Careforth provides emotional support, coaching, and financial assistance for families caring for their loved ones at home, including seniors and those with disabilities. The privately owned, Boston-based company works with state Medicaid agencies and insurance companies in its quest to coach families on how to keep loved ones safe, comfortable, and well and to achieve better outcomes. Careforth uniquely focuses on caregivers as a key part of the care team, through a staff of care managers, care coaches, and nurses dedicated to helping families manage the health of loved ones at home.
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Tasked with creating and maintaining an environment to support the company’s SaaS offering, the Careforth software engineering team was encumbered by spikey workloads and a static infrastructure that didn’t offer the flexible scalability they wanted to provide to their customers. Careforth was eager to move from the EC2 platform to a more dynamic infrastructure based on Kubernetes but kept running into challenges with the migration.
“We were really spinning our wheels,” said Mike Staron, Principal Solutions Architect. “We got a few things 70 percent of the way there, but even those weren’t ready for production. We were solving the easy problems and kicking the can on the difficult ones.”
Careforth realized it needed a partner with deep Kubernetes expertise to help push the migration over the finish line faster and more effectively. Since SuperOrbital had provided training on Kubernetes for the Careforth staff in 2022, the vendor was a natural choice to jumpstart the migration.
Careforth was eager to lean on SuperOrbital’s Kubernetes experience and track record to address several challenges with its environment. One was the need to adapt its existing blue/green process to Kubernetes. “We wanted to leverage the strengths of Kubernetes to do a safe deployment, where we could maintain reliability and security while using Kubernetes properly,” Staron said.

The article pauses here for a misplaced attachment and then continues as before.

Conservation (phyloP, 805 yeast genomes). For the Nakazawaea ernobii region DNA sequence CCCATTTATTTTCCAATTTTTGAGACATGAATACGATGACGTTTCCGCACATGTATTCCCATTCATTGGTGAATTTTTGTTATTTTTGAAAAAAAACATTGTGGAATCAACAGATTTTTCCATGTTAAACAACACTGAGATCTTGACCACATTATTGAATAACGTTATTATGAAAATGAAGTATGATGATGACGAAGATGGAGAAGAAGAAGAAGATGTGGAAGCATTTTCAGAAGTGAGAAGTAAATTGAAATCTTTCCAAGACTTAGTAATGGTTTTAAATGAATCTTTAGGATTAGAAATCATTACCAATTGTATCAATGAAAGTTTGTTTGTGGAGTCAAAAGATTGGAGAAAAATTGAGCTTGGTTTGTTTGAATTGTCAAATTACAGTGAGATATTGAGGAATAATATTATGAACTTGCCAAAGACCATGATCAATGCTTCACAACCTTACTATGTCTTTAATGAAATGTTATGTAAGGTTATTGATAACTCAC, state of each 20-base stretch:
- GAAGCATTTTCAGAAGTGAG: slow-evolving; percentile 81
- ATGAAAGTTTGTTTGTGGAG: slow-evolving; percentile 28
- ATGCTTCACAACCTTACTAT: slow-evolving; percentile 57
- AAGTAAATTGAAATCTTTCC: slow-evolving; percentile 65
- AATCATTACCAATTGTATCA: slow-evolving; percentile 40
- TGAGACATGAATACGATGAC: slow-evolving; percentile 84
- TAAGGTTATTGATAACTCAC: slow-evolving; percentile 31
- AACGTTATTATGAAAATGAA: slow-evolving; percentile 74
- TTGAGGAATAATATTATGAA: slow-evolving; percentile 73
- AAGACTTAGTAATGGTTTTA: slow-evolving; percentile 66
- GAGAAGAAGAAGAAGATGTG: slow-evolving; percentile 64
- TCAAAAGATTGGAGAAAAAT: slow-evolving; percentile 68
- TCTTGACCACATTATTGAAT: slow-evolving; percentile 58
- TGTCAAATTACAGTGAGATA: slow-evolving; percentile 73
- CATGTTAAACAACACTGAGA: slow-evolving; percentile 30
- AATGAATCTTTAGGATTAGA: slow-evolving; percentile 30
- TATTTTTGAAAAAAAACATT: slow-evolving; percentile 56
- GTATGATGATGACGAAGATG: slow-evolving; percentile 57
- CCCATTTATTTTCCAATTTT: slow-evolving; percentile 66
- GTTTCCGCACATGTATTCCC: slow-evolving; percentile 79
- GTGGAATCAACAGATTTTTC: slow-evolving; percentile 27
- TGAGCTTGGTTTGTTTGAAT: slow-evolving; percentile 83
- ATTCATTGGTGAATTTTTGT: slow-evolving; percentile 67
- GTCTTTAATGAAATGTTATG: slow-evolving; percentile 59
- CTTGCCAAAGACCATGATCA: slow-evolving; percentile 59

The company also needed a more efficient way to monitor workloads and system health, along with greater flexibility and scalability than the EC2 platform supported. “What we have is reliable, but it doesn’t allow us to do truly flexible, scalable systems,” he said. Rather than pay for performance it didn’t need, Careforth wanted the ability to “tune the dials” and develop workloads as needed.
Careforth also sought to tap into more in-depth networking experience than it had in- house, which was critical for a migration of this type. “We’re a small team with a lot of generalists,” Staron said. “By working with SuperOrbital, we knew we would access much deeper knowledge.”
Through four weeks of half-day sessions, SuperOrbital equipped Careforth with a path and a plan to migrate to Kubernetes effectively and achieve its goals. SuperOrbital’s team got deeply immersed in the company’s current deployment processes, the key pain points, and the desired future state. Then he and the engineering team worked collaboratively to move the effort forward.
"We weren’t fed pre-made solutions; we got solutions tailored to our situation and existing processes. Now we have a better plan and a better understanding of exactly what we need to do to move forward faster."
“Sometimes the SuperOrbital engineer worked independently; other times he strategized with cloud operations or development,” Staron said. “Then he’d walk us through his work and show us how to evolve our processes, point by point. We’d discuss whether it was the right approach and how to move to the next level.” Daily stand-up meetings kept the project on track and everyone informed.